Re: checkout/checkin/uncheckout vs. lock/unlock

Chris Kaler (ckaler@microsoft.com)
Mon, 30 Nov 1998 15:00:25 -0800


Message-ID: <4FD6422BE942D111908D00805F3158DF0A75793F@RED-MSG-52>
From: Chris Kaler <ckaler@microsoft.com>
To: Chris Kaler <ckaler@microsoft.com>,
Date: Mon, 30 Nov 1998 15:00:25 -0800
Subject: RE: checkout/checkin/uncheckout vs. lock/unlock

Couple more thoughts...

Using LOCK also allows us to leverage the lock discovery mechanism as well
as any DASL searching semnatics.

Chris

		-----Original Message-----
		From:	Chris Kaler [mailto:ckaler@microsoft.com]
		Sent:	Monday, November 30, 1998 11:40 AM
		To:	'Geoffrey M. Clemm'; ietf-dav-versioning@w3.org
		Subject:	RE: checkout/checkin/uncheckout vs.
lock/unlock

		What we agreed to was that we liked multiple methods instead
of just one
		:-).  However, we discovered that there was a conflict
between checkout and
		lock.  I was supposed to start an email thread about it, but
got hung up.

		My idea was that if we make them the same method, you remove
much of the
		confusion.  A checkout is, in many ways, a lock.  You
"checkout" either
		shared or exclusive.  That is the same as a lock.  The only
difference is
		that you have a working resource.

				- What if you want to leave the working
resource available
		for anyone
				to modify?  In what sense have you created a
lock?

		You make it shared and everything is fine

				- When you checkin a resource, you have now
made an
		immutable revision.
				In what sense have you "unlocked" anything?

		I argue that a checkout is an implicit lock against the
resource and by
		checking in, you have removed that lock.

				- Converely, when you "uncheckout" a working
resource, you
		delete it.
				In what sense have you "locked" anything?

		This is another reason why I like the LOCK method.  In many
systems,
		explicit locking is used.  PUTs with require the lock-id to
be specified.
		By tieing the two together, clients don't need to worry (or
think) abou the
		"working resource".  They do their PUT to the versioned
resource and specify
		the checkout lock.  The server validates the lock and
updates the working
		resource.  I actually think this is much easier for the
client than having
		to track the versioned resource, the working resource, and
the lock-id.
		Less information, consistent protocol.

				- When you "checkout" a versioned resource,
you create a new
		(working)
				resource.  A "lock" is not something you
expect to create a
		new resource.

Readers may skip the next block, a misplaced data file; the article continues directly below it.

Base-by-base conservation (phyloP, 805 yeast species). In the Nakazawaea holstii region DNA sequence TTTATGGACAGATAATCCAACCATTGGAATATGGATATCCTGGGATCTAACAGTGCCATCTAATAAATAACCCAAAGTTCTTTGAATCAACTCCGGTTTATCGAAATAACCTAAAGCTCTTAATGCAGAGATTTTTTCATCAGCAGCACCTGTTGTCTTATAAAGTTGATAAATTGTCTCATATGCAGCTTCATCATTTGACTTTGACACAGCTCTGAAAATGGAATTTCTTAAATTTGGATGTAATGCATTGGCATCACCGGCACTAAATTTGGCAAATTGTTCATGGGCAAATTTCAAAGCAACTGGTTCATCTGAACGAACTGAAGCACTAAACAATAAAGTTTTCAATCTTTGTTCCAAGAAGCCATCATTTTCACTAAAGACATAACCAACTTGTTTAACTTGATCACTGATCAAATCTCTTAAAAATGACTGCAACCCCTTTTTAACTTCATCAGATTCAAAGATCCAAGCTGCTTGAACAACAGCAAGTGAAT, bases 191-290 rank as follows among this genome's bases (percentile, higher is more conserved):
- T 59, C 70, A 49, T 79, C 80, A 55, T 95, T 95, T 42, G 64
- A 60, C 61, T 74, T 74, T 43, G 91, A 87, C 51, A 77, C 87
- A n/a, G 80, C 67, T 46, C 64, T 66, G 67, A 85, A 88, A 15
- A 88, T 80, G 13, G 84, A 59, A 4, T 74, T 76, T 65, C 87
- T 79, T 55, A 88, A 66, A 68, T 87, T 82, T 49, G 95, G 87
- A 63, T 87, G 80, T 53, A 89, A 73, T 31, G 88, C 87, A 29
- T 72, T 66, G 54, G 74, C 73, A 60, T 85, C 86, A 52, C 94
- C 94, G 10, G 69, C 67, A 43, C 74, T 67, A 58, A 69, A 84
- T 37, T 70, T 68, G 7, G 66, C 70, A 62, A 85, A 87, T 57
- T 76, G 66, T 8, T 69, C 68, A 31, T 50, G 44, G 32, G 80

But many (most) checkouts result in the versioned resource
being locked in
		some way.  So this approach lessens the round-trips and the
information the
		client must track and keeps the protocol almost exactly the
same as
		non-versioning.

		Chris


				-----Original Message-----
				From:	Geoffrey M. Clemm
[mailto:gclemm@tantalum.atria.com]
				Sent:	Tuesday, November 03, 1998 10:30 AM
				To:	ietf-dav-versioning@w3.org
				Subject:	checkout/checkin/uncheckout
vs. lock/unlock


				Why was the checkout/checkin/uncheckout
functionality
		assigned
				to the lock/unlock methods?  As I recall, in
our last
		meeting,
				we agreed (or at least, all of us but Chris
agreed, and
		Chris
				reluctantly accepted :-) that they each
really needed to be
		a
				separate method.

				There was a proposal to allow you to
optionally "lock" a
		working
				resource as part of the checkout command
(which is fine with
		me),
				but making the checkout command actually be
a variant of the
		"lock"
				makes no sense to me.

				- What if you want to leave the working
resource available
		for anyone
				to modify?  In what sense have you created a
lock?

				- When you checkin a resource, you have now
made an
		immutable revision.
				In what sense have you "unlocked" anything?

				- Converely, when you "uncheckout" a working
resource, you
		delete it.
				In what sense have you "locked" anything?

				- When you "checkout" a versioned resource,
you create a new
		(working)
				resource.  A "lock" is not something you
expect to create a
		new resource.

				So I propose that we not overload
lock/unlock, but that we
		have 3 new
				methods: CHECKIN, CHECKOUT, UNCHECKOUT.

				Cheers,
				Geoff


				Note: my previous message to
ietf-dav-versioning@w3.org
		appears to
				have been distributed fine (or at least, it
make it back to
		me with
				no trouble.  So whatever problem Chris was
having seems to
		have either
				been fixed, or is a local problem at his
home mailing site.